Friday, January 4, 2013

New Year, New Boat

The team at WoW started 2013, as planned, with the first steps in the construction of the second Beetle whaleboat replica.  Everyone agrees that there are real advantages in being able to build another one of the same design.  First of all, there are the obvious advantages:  the jigs, molds, and lofting is already done and on hand.  This saves many days of work.  Also, there is far less "hmmm-ing" over the plans attempting to figure out how this part is connected to that one.

Even more important are the lessons we learned from the construction of the first boat, including mistakes we made and had to correct, and techniques that could have made various processes simpler and quicker.  We started with the stems, both fore and aft, and improved techniques already helped make this step quicker and better.  In the first boat, we used a single 3" by 1 1/2" by 8' board, with a kerf nearly all the way through for stress reduction during bending.  Then, after bending, the rabbets into which the plank ends were recessed were cut. That was a lengthy and difficult process.  This time, we cut the stem fully into two lengths along the design kerf line, then planed the rabbet into the inner stem prior to bending.  Very fast, much more accurate, and way, way easier.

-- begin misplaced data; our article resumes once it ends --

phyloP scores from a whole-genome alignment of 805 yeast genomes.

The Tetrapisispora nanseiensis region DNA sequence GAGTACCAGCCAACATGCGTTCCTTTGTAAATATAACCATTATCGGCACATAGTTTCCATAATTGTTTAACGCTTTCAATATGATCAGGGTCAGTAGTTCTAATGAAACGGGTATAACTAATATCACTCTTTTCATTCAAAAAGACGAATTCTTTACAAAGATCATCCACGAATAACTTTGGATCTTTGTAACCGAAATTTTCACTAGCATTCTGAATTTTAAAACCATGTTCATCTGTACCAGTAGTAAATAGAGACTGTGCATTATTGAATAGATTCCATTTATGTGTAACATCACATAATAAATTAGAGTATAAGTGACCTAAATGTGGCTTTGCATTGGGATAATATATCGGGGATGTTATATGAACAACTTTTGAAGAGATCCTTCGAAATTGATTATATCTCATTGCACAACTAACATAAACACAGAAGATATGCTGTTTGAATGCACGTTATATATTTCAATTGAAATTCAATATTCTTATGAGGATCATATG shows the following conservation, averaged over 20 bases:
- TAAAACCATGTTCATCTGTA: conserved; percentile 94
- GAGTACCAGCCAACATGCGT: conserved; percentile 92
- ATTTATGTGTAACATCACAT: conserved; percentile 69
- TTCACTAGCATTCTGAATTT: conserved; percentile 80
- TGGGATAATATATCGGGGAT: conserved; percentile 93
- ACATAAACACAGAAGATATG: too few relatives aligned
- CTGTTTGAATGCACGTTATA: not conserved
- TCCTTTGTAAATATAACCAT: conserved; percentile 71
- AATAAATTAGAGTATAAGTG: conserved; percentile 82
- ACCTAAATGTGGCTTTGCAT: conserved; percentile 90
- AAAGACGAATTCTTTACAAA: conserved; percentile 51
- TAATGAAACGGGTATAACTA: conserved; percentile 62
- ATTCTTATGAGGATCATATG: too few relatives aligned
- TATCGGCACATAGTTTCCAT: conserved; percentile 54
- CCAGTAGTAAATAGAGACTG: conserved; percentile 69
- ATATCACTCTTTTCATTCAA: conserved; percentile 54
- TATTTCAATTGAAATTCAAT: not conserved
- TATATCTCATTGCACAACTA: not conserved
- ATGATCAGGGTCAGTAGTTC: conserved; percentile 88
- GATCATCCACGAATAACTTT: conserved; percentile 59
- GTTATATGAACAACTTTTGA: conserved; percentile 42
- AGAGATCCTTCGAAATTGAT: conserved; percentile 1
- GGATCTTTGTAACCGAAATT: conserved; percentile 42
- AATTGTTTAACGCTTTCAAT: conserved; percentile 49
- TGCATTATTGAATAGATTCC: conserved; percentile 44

Planing chamfer, which will become half of rabbet, into inner stem

  We reused the bending jig that was constructed for the first whaleboat stems.  First, a stem set -- an inner and outer stem -- was steamed for two hours. 

Stem sections steaming in steam bag.  NB: That's water in the kero can!
 After steaming, the carefully orchestrated ballet (sans tutus) including Bruce, Jeff, Newt, John, and Bob, proceeded quickly to bend the two boards into the jig, clamp it in place, and leave it to cool.
Jeff and Bruce remove stem boards from steaming bag.
Inserting the hot boards into the jig.
Jeff begins to bend as Newt and Bob get the far end clamped into place.
Putting some weight into it.
Almost there.  Jeff works the bending lever while Bruce clamps.
Bob works some wedges in to hold stem boards against the jig.
All done.  A good job done well.
Even though the second boat has been started, there are still a few things to be finished up on the first one.  Newt and Bob fastened the very last thwart knee, so now the cedar seats can be made and fastened on the thwarts.  The knees are a bit uncomfortable, even for whalemen, to sit on.
Bob attempts to squeeze one more clamp into his knee assembly.
Newt and Bob are not at all sorry to have fastened the last knee.
Before the strongback and molds for whaleboat number two can be laid, we need to get the marsh cat finished and out of the whaleboat bay.  Bruce moved a big step closer to that by getting the first of two top coats of Petit Easypoxy onto the topsides.  This was accomplished after a final sanding by John and Christian, who came in to help out during his inter-semester break from college.
Christian and John work the sandpaper one more time.
Wow! Is that ever shiny!
On the rowing dory, yet another coat of epoxy was applied, and then sanded.  Once a good smooth surface is achieved, the plan is to apply varnish.
John sanding the rowing dory one more time.
One of the joys of a day at WoW is lunchtime, when everyone gets together to share opinions about nearly everything, jokes, insults, and random observations. 

Still in a festive holiday mood at lunchtime, Newt waves for the camera.
Someone must have been very proud of his lunch.

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